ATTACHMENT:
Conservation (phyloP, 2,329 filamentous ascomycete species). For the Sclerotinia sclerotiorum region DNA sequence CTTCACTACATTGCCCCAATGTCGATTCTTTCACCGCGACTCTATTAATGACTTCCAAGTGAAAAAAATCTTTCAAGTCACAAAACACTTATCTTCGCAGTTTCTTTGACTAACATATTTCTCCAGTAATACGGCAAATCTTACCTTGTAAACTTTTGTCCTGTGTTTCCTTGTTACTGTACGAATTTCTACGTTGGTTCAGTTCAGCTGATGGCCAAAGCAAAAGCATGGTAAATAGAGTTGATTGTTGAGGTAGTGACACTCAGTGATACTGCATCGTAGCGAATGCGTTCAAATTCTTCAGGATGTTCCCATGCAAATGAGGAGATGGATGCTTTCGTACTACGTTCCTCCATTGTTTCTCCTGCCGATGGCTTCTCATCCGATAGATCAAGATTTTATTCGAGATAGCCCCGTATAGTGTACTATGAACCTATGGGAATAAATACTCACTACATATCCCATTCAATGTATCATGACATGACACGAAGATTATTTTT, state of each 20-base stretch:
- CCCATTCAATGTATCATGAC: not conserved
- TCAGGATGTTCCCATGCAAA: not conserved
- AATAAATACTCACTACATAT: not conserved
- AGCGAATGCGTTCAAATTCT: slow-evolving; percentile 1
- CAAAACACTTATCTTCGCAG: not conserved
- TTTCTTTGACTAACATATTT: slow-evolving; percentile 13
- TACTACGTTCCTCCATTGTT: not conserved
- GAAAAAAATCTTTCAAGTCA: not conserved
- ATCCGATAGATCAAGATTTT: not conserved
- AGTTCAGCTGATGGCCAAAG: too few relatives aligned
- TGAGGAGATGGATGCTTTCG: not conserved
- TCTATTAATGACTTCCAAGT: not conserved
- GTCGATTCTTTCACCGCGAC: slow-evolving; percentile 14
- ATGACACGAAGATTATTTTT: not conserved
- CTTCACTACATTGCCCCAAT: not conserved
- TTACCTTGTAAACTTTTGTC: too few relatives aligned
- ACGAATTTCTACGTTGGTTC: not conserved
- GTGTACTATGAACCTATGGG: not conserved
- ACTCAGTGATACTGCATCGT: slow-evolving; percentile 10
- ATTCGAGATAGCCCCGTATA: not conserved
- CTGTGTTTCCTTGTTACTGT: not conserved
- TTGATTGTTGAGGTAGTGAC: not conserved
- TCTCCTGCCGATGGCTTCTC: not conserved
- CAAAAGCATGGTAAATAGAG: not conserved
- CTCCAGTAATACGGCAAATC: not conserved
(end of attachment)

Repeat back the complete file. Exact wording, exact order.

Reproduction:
Conservation (phyloP, 2,329 filamentous ascomycete species). For the Sclerotinia sclerotiorum region DNA sequence CTTCACTACATTGCCCCAATGTCGATTCTTTCACCGCGACTCTATTAATGACTTCCAAGTGAAAAAAATCTTTCAAGTCACAAAACACTTATCTTCGCAGTTTCTTTGACTAACATATTTCTCCAGTAATACGGCAAATCTTACCTTGTAAACTTTTGTCCTGTGTTTCCTTGTTACTGTACGAATTTCTACGTTGGTTCAGTTCAGCTGATGGCCAAAGCAAAAGCATGGTAAATAGAGTTGATTGTTGAGGTAGTGACACTCAGTGATACTGCATCGTAGCGAATGCGTTCAAATTCTTCAGGATGTTCCCATGCAAATGAGGAGATGGATGCTTTCGTACTACGTTCCTCCATTGTTTCTCCTGCCGATGGCTTCTCATCCGATAGATCAAGATTTTATTCGAGATAGCCCCGTATAGTGTACTATGAACCTATGGGAATAAATACTCACTACATATCCCATTCAATGTATCATGACATGACACGAAGATTATTTTT, state of each 20-base stretch:
- CCCATTCAATGTATCATGAC: not conserved
- TCAGGATGTTCCCATGCAAA: not conserved
- AATAAATACTCACTACATAT: not conserved
- AGCGAATGCGTTCAAATTCT: slow-evolving; percentile 1
- CAAAACACTTATCTTCGCAG: not conserved
- TTTCTTTGACTAACATATTT: slow-evolving; percentile 13
- TACTACGTTCCTCCATTGTT: not conserved
- GAAAAAAATCTTTCAAGTCA: not conserved
- ATCCGATAGATCAAGATTTT: not conserved
- AGTTCAGCTGATGGCCAAAG: too few relatives aligned
- TGAGGAGATGGATGCTTTCG: not conserved
- TCTATTAATGACTTCCAAGT: not conserved
- GTCGATTCTTTCACCGCGAC: slow-evolving; percentile 14
- ATGACACGAAGATTATTTTT: not conserved
- CTTCACTACATTGCCCCAAT: not conserved
- TTACCTTGTAAACTTTTGTC: too few relatives aligned
- ACGAATTTCTACGTTGGTTC: not conserved
- GTGTACTATGAACCTATGGG: not conserved
- ACTCAGTGATACTGCATCGT: slow-evolving; percentile 10
- ATTCGAGATAGCCCCGTATA: not conserved
- CTGTGTTTCCTTGTTACTGT: not conserved
- TTGATTGTTGAGGTAGTGAC: not conserved
- TCTCCTGCCGATGGCTTCTC: not conserved
- CAAAAGCATGGTAAATAGAG: not conserved
- CTCCAGTAATACGGCAAATC: not conserved